behind the news

The Portland Press Herald‘s longform look at ethnic inequality in Maine

"Unsettled" takes a deep dive into Native American history
July 10, 2014

Since late June, The Portland Press Herald has been running daily installments of “Unsettled,” a 29-piece series that chronicles the local Passamaquoddy tribe’s fight for equal rights in the face of institutionalized racism. It’s a startling story of injustice and defiance, and a masterclass in serialization–each chapter ends with a hook that has readers coming back for more.

“Unsettled” has run on the Press Herald‘s front page since the series was launched on June 29. Managing editor Steve Greenlee said the paper hasn’t published anything like it in recent memory. “We are publishing a book as a newspaper story,” he said. “We didn’t go into this saying let’s do a serial. We went in looking for a good story.”

Staff writer Colin Woodard was working on an enterprise story about corruption and rule of law in the Passamaquoddy tribe when he decided to do a little more digging, eventually unearthing a story so long and complex that Greenlee and executive editor Cliff Schechtman suggested turning it into a serial. He spent over a year reporting and interviewed more than 70 sources, from tribal elders and activists to policemen and government officials.

“Unsettled” begins in the mid-1960s with the story of George Francis, chief of the Pleasant Point Passamaquoddy reservation, who campaigned against laws preventing his tribe from hunting and fishing on their land, and left them helpless as more and more of their treaty lands were seized from them. When a group of Passamaquoddy were arrested for protesting a land grab, Francis convinced Don Gellers, a young lawyer from New York, to represent them, and set off a chain of events that altered the legal standing of every Native American in the state.

“[With serials] you never really know if you’re putting people to sleep or they’re eating it up,” Greenlee said, but “the reader response has been overwhelmingly positive.” The paper has published letters from readers praising the series, and Greenlee said he has received emails from people who say they can’t leave for work each morning until they’ve read the latest installment.

News outlets often think that “quick snacks and bites” are the only things that generate traffic, Greenlee said, but that’s not always true. “This story has been the most-read thing on our website this week. It demonstrates that people hunger for longform journalism if it’s done well,” he said.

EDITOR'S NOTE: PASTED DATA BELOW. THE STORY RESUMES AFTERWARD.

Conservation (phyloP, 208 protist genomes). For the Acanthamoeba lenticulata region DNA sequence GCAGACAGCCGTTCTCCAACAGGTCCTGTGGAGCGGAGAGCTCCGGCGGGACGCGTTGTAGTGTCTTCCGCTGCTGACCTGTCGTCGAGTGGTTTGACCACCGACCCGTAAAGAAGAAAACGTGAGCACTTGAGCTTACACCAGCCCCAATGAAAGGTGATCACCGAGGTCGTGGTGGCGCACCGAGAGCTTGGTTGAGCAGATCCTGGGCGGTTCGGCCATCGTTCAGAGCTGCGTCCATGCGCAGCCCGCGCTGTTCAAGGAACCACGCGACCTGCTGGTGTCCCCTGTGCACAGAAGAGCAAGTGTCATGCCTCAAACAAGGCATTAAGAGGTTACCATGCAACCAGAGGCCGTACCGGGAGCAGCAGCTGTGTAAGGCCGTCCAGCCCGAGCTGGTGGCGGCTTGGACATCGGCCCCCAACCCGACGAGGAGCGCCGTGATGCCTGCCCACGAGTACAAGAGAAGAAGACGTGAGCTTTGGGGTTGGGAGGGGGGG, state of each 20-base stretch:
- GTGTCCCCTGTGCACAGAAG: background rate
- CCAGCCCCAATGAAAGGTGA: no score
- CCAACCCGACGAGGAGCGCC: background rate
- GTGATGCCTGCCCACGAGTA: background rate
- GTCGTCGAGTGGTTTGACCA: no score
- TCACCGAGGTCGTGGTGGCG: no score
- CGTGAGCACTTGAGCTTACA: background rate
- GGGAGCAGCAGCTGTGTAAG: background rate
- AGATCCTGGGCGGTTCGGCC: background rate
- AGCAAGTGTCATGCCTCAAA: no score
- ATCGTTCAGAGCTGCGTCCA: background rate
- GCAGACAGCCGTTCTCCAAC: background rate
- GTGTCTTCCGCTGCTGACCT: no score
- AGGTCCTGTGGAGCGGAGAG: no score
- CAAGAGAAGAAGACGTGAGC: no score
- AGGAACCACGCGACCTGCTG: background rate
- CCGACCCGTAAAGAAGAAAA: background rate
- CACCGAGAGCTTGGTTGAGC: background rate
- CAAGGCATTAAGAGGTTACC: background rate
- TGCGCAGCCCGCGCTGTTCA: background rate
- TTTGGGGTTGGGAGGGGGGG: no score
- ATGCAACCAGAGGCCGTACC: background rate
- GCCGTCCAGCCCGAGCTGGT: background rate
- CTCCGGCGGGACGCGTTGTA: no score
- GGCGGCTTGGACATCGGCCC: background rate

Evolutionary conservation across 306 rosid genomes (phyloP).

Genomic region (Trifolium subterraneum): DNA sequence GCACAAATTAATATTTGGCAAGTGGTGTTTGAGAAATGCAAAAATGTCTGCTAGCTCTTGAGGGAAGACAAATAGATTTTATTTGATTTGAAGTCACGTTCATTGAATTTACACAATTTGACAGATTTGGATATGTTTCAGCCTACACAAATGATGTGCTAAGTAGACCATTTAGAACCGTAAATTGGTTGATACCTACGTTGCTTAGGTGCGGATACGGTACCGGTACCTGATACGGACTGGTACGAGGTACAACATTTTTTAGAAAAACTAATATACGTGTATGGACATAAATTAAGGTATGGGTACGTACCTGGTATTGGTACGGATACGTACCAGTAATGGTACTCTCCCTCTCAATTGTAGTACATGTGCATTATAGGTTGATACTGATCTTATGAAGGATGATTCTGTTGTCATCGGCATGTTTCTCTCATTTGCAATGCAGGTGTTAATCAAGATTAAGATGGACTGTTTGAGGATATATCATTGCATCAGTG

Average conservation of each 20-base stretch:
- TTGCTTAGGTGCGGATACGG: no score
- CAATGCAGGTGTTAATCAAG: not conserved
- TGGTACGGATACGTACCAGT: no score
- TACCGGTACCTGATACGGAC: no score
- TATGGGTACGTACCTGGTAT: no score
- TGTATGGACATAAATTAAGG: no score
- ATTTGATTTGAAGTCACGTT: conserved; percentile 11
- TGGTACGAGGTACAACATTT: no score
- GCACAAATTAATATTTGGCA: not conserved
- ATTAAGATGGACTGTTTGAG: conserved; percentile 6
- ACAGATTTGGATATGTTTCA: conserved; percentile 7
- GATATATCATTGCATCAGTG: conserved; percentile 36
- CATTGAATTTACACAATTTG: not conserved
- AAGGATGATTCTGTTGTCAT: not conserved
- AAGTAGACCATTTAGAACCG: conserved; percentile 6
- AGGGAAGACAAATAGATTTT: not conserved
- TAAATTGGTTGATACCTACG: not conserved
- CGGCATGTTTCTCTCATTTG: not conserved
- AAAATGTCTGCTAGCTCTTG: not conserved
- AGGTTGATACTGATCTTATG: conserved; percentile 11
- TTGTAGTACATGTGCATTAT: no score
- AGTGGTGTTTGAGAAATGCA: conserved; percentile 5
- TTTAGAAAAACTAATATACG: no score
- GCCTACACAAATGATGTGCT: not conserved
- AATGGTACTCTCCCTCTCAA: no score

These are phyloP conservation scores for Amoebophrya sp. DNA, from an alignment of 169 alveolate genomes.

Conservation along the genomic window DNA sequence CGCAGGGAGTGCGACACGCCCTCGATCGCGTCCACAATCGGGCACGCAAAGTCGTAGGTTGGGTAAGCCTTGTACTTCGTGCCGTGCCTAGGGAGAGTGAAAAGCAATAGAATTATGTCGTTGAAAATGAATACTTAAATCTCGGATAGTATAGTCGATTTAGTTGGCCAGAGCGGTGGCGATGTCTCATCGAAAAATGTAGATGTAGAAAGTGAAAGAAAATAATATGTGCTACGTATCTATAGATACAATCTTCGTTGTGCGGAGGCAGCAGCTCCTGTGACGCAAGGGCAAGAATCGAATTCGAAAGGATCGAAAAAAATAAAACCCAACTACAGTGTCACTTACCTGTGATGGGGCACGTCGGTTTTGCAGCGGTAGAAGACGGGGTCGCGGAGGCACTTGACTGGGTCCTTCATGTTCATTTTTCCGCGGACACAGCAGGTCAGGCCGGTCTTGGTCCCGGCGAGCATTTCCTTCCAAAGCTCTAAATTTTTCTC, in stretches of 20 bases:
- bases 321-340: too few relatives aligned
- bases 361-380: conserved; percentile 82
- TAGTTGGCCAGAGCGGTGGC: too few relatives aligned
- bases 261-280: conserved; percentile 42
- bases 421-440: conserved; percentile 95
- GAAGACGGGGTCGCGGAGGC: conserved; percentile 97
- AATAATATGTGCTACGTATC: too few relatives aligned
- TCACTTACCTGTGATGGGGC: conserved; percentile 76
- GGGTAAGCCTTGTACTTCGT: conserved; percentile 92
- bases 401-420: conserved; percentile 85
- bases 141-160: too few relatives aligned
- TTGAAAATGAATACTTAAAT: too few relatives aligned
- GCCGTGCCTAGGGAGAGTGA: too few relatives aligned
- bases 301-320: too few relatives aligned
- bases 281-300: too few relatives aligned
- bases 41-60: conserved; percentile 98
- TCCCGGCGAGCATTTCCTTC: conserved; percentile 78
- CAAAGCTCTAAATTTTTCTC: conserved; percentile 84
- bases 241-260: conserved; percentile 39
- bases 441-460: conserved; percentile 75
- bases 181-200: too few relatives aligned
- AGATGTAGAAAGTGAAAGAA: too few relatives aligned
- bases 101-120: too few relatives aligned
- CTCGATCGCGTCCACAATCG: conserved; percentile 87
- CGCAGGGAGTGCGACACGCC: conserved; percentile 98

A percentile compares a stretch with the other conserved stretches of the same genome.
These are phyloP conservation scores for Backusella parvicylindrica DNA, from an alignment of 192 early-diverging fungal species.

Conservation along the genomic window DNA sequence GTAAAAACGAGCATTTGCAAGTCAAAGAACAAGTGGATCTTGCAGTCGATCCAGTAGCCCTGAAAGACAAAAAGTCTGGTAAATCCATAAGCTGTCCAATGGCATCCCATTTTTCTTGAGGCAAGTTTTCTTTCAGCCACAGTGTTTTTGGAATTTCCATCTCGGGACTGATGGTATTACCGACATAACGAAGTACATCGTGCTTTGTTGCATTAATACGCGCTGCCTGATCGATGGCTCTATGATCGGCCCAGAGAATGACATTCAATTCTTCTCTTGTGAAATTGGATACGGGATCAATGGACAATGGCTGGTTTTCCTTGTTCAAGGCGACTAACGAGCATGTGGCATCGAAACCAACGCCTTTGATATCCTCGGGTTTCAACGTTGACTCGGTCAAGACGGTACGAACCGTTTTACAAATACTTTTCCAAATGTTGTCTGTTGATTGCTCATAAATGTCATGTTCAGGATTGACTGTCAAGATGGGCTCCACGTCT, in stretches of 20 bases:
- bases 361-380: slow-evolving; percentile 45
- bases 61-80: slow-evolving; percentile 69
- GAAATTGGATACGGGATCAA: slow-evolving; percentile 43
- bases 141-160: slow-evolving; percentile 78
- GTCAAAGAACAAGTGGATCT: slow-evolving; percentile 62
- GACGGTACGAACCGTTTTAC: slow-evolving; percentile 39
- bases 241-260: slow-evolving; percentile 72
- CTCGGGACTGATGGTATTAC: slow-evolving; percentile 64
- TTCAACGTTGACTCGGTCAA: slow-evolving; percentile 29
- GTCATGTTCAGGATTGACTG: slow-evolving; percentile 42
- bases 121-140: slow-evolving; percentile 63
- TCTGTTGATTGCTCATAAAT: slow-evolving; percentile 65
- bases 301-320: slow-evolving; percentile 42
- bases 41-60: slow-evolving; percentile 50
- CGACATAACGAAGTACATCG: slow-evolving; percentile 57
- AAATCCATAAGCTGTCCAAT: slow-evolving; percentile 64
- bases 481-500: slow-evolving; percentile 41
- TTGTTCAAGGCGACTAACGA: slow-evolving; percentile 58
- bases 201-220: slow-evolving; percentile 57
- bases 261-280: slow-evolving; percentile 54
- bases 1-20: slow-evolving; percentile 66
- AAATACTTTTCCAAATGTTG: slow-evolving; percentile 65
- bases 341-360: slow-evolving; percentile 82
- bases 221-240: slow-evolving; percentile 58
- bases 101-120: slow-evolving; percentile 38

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“Unsettled” also incorporates various multimedia elements alongside Woodard’s writing, including maps, photographs (some were shot with a pinhole camera for an unusual, spectral quality) and brief video interviews with sources. “We had the visuals and interactivity very much in mind as we reported this thing,” Greenlee said. “We wanted it to feel different from everything else in the paper,” he said. “We wanted it to have a distinctive style.”

The Press Herald, which has a daily print circulation in the low 40,000s, has heavily promoted the series, previewing its prologue on the paper’s website a few days before it appeared in print, arranging an interview with Woodard on the local NBC affiliate, and taking out ads on the sides of buses.

Woodard said that although people worry about the survival of newspapers, series like “Unsettled” are reminders that legacy outlets have the ability to tell big, dense stories that grab readers’ attention. The largest paper in the state despite falling circulation, Greenlee said that the paper nonetheless hired 12 journalists in the past 18 months.

Still, the paper isn’t likely to produce another “Unsettled” any time soon. “You can’t do a serial every month. You really need a special story. It has to be compelling all the way through,” Greenlee said.

Edirin Oputu is a former assistant editor at CJR. Follow her on Twitter @EdirinOputu